LulzSec released a statement on their website. "Enclosed you will find various collections of data stolen from internal Sony networks and websites, all of which we accessed easily and without the need for outside support or money," the statement read. "We recently broke into SonyPictures.com and compromised over 1,000,000 users' personal information, including passwords, e-mail addresses, home addresses, dates of birth, and all Sony opt-in data associated with their accounts."
"Among other things, we also compromised all admin details of Sony Pictures (including passwords) along with 75,000 'music codes' and 3.5 million 'music coupons,'" the statement continued. "Due to a lack of resource on our part (The Lulz Boat needs additional funding!) we were unable to fully copy all of this information, however we have samples for you in our files to prove its authenticity. In theory we could have taken every last bit of information, but it would have taken several more weeks."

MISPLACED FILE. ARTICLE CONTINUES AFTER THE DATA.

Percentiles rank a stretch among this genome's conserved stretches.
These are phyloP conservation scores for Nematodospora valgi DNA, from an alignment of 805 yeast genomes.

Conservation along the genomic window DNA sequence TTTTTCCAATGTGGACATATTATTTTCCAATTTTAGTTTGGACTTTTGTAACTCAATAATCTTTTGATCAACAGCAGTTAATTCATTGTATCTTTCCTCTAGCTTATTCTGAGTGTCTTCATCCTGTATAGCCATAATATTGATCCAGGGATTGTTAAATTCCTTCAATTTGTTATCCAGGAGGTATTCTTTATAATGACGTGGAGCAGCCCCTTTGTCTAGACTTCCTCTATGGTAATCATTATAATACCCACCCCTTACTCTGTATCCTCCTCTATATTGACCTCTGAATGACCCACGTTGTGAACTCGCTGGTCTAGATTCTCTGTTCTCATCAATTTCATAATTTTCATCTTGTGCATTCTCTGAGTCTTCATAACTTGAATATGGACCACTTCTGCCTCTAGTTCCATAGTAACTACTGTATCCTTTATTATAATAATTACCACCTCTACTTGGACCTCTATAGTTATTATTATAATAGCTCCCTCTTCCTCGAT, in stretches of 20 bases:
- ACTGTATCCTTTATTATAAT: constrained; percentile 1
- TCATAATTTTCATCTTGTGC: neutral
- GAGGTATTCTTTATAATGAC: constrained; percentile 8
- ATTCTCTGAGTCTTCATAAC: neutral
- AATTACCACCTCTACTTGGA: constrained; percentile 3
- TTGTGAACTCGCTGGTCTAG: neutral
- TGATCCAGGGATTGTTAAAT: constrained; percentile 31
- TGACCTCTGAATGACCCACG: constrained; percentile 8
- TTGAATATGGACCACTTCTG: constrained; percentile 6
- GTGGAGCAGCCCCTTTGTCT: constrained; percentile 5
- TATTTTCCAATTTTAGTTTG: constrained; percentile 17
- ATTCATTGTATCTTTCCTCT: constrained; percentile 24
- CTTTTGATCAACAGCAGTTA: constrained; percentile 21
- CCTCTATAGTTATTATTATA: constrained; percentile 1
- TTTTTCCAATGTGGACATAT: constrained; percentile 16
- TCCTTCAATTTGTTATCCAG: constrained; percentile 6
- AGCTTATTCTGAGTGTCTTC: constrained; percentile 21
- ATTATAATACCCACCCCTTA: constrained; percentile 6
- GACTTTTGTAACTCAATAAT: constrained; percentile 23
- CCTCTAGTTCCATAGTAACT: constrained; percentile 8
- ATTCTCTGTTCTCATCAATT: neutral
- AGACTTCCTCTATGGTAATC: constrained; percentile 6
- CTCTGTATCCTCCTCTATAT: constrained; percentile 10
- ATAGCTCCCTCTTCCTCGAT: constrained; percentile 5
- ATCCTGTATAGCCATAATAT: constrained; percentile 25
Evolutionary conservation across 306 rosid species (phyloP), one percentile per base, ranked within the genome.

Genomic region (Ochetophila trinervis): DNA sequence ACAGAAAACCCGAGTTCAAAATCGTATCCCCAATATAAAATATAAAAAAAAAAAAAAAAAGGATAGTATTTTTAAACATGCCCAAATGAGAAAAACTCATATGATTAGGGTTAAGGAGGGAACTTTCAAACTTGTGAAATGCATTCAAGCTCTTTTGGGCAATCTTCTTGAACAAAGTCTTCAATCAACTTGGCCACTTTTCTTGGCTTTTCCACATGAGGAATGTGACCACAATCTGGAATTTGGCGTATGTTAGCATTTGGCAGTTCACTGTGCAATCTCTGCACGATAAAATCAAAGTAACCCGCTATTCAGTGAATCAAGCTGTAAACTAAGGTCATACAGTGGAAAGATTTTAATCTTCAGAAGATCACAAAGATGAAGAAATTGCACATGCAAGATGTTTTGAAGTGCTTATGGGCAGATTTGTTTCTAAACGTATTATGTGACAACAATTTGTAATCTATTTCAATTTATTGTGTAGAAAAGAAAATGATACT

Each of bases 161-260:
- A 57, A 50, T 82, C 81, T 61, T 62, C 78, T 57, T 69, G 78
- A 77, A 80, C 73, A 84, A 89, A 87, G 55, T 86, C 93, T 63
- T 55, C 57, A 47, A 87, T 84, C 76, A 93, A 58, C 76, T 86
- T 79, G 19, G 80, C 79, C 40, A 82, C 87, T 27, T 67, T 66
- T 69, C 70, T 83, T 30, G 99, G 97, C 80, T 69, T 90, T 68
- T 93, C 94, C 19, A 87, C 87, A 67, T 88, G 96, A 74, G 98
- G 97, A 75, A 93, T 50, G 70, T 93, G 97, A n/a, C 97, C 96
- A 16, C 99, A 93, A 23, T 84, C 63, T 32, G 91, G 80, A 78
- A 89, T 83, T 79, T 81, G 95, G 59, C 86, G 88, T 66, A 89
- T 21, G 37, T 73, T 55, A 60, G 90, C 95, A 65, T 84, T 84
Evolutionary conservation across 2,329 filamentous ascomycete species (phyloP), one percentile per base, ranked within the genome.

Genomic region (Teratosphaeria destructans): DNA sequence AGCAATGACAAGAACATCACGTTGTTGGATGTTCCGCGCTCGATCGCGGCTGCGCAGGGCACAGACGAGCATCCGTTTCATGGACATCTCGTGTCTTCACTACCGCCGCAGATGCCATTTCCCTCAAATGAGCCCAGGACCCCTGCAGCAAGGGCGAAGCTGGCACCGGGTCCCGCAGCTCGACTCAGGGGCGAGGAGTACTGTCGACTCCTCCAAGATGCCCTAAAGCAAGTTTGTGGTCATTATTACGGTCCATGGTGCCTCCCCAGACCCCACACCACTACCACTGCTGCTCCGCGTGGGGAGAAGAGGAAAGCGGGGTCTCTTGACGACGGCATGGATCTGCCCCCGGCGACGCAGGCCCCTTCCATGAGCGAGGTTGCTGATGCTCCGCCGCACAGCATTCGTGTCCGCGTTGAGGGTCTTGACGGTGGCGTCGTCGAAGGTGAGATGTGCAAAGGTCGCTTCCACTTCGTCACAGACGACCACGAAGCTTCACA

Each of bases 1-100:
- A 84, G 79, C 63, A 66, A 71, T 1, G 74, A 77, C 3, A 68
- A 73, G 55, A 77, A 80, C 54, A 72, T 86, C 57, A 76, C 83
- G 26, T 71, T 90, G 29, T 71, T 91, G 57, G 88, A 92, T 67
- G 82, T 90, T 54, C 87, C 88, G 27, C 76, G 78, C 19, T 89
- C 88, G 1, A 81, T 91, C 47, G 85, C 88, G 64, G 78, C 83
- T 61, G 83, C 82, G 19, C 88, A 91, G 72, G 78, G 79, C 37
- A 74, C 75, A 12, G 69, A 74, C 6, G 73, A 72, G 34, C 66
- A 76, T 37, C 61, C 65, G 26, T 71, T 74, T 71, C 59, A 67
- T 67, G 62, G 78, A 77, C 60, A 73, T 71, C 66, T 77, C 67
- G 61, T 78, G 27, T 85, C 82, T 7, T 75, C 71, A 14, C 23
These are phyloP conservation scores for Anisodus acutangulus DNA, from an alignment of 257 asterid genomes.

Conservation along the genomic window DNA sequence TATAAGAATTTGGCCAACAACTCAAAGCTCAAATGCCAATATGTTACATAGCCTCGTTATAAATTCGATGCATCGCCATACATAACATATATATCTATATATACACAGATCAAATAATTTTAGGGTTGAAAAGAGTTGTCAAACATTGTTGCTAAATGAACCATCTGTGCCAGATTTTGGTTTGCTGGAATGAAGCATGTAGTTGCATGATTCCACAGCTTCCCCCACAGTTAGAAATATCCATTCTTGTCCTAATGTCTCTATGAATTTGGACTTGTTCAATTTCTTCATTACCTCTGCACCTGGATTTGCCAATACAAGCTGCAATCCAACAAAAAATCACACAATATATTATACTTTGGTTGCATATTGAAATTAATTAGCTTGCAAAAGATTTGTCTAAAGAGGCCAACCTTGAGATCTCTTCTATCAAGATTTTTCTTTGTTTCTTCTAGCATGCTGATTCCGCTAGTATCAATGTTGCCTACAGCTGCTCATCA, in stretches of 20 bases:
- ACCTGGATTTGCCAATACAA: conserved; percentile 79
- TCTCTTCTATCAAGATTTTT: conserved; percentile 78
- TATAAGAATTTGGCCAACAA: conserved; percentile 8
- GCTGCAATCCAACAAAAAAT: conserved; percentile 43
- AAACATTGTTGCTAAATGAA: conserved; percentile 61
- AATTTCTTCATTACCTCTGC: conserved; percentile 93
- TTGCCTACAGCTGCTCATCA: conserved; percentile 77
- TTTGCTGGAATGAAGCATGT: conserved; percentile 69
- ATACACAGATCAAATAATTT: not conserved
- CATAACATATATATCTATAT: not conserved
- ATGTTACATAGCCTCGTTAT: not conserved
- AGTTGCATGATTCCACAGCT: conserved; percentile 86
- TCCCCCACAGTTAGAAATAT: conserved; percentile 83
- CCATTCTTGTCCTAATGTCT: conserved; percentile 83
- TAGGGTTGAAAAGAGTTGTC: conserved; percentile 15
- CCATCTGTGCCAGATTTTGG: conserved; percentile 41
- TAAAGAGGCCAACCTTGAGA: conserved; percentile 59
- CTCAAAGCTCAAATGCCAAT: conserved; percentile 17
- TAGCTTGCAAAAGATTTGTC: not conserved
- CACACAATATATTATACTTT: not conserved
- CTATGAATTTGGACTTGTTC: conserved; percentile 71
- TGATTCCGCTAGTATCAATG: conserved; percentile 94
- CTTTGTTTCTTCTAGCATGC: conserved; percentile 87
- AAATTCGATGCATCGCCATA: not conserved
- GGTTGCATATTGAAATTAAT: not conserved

The group then noted that Sony Pictures was completely insecure. "What's worse is that every bit of data we took wasn't encrypted," LulzSec stated. "Sony stored over 1,000,000 passwords of its customers in plaintext, which means it's just a matter of taking it. This is disgraceful and insecure: they were asking for it. This is an embarrassment to Sony; the SQLi link is provided in our file contents, and we invite anyone with the balls to check for themselves that what we say is true. You may even want to plunder those 3.5 million coupons while you can."
The Associated Press tested some of the released user information, and confirmed that it was legitimate.